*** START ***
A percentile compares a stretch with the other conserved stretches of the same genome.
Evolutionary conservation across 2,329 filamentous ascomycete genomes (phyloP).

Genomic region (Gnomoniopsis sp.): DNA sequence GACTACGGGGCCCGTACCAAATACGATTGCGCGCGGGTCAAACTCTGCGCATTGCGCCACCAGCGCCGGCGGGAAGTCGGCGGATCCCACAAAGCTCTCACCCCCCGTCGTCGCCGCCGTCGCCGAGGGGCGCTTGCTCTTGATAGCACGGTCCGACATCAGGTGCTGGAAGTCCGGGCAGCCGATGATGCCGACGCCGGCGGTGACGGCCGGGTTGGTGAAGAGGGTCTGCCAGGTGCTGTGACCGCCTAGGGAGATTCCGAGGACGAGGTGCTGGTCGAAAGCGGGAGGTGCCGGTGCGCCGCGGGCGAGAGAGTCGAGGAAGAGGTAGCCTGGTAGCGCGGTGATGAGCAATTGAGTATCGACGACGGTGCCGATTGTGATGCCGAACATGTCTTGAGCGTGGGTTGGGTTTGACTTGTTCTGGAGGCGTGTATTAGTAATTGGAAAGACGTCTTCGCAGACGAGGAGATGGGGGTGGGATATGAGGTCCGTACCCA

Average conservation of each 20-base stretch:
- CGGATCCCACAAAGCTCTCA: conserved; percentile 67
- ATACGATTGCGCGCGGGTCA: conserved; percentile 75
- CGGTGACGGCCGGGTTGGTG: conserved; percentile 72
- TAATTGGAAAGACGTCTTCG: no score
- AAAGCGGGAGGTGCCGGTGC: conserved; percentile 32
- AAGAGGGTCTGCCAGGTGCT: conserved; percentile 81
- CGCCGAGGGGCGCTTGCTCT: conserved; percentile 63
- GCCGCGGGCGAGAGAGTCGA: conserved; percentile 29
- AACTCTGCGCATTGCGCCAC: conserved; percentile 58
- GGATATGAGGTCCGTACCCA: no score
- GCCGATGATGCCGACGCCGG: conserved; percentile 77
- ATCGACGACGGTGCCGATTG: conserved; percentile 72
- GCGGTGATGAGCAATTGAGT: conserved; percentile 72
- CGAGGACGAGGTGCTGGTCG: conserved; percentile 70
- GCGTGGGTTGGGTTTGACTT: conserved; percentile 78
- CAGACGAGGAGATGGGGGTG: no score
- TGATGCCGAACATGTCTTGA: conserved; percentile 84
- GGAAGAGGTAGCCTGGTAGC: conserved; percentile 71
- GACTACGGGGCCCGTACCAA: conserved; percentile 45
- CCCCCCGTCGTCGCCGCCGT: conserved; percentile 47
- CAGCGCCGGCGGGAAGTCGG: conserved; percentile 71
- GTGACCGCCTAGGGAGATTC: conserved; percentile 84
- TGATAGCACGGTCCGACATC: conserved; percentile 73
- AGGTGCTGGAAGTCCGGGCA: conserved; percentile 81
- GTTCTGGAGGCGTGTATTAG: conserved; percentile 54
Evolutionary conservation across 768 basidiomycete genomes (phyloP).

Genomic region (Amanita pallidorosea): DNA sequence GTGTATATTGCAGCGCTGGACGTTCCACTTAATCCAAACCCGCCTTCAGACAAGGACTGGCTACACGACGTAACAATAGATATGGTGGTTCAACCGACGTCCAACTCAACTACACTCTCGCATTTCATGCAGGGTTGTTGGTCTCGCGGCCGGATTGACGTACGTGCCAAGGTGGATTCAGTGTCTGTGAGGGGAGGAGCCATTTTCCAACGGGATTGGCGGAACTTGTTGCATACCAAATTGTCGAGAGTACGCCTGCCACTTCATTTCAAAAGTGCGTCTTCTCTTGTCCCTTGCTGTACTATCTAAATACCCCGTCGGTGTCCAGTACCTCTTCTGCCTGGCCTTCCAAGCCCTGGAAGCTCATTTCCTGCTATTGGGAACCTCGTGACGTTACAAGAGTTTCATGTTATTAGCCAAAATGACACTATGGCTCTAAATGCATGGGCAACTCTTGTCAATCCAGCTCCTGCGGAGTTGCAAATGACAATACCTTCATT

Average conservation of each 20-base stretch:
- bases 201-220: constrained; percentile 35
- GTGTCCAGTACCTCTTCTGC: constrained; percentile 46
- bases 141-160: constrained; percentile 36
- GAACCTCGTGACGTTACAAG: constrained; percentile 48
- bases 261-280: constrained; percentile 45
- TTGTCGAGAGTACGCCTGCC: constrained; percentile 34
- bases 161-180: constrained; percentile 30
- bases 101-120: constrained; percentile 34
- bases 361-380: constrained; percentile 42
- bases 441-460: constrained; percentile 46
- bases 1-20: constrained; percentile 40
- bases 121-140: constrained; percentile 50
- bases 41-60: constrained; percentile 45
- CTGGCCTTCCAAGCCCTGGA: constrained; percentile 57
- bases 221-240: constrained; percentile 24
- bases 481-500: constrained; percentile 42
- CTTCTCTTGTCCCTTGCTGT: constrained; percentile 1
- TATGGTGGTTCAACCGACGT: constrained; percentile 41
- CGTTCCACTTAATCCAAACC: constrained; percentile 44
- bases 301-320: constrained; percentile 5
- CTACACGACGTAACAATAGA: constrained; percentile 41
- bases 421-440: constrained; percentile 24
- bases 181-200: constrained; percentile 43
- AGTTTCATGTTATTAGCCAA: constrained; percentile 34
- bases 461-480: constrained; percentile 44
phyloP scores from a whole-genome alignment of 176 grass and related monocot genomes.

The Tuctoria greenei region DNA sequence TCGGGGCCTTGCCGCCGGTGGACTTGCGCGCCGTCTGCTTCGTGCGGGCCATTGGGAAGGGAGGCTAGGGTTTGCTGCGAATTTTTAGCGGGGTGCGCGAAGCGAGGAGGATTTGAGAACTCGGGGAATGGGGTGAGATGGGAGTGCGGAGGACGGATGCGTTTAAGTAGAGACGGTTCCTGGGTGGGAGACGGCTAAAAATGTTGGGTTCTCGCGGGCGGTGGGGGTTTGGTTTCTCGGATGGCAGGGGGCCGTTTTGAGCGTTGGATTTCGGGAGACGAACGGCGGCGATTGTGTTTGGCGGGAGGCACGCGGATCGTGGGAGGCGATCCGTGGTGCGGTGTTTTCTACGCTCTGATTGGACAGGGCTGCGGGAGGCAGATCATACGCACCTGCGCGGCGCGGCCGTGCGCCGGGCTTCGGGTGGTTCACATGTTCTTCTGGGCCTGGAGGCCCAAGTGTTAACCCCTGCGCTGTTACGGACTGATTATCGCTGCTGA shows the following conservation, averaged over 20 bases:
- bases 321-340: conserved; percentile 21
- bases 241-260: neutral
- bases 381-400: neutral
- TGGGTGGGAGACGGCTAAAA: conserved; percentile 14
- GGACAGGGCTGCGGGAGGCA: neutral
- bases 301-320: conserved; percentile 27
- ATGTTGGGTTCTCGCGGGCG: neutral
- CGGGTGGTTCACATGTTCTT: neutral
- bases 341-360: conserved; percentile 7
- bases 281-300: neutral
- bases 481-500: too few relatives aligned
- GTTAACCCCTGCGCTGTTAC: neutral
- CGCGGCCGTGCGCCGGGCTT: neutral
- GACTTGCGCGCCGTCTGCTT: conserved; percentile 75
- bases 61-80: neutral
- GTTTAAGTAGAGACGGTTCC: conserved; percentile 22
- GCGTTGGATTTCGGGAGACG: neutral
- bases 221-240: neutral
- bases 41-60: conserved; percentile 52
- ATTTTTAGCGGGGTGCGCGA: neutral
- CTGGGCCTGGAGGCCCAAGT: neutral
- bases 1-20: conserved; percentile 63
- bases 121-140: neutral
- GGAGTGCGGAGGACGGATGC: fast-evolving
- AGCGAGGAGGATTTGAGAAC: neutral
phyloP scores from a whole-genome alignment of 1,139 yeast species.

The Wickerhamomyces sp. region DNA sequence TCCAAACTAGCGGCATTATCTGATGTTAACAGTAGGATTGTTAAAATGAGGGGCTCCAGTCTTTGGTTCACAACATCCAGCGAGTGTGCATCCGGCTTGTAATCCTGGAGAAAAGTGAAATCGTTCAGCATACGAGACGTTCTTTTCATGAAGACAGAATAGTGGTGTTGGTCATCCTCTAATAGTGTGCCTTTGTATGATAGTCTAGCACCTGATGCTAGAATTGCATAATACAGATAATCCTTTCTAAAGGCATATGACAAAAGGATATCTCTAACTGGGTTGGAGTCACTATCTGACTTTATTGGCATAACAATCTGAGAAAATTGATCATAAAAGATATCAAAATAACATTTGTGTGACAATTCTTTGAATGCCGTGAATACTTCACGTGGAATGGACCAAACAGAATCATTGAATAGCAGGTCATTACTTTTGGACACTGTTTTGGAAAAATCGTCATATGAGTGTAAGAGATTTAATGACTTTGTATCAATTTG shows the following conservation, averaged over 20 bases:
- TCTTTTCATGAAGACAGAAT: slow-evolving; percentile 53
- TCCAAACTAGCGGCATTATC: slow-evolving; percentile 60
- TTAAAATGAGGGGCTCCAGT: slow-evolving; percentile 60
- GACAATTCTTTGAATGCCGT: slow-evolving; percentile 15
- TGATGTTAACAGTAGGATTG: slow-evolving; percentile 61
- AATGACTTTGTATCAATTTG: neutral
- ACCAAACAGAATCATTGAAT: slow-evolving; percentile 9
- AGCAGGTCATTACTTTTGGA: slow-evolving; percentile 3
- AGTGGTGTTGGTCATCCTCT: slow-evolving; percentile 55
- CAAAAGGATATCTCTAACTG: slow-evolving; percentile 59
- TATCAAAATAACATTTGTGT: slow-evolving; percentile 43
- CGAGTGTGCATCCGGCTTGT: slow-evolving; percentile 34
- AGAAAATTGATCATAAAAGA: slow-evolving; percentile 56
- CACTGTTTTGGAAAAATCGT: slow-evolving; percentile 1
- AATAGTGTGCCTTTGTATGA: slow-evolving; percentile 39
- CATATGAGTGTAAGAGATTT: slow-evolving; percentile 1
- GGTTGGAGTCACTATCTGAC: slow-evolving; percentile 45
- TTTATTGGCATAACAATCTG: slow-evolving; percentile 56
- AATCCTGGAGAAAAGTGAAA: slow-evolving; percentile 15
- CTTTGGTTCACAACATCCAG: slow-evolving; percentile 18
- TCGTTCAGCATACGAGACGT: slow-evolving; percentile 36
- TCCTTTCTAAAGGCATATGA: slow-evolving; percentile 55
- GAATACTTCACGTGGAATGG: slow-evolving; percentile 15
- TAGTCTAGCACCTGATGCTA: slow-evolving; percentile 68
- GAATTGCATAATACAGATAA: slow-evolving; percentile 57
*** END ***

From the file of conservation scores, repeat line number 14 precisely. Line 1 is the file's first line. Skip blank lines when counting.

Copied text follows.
- GGATATGAGGTCCGTACCCA: no score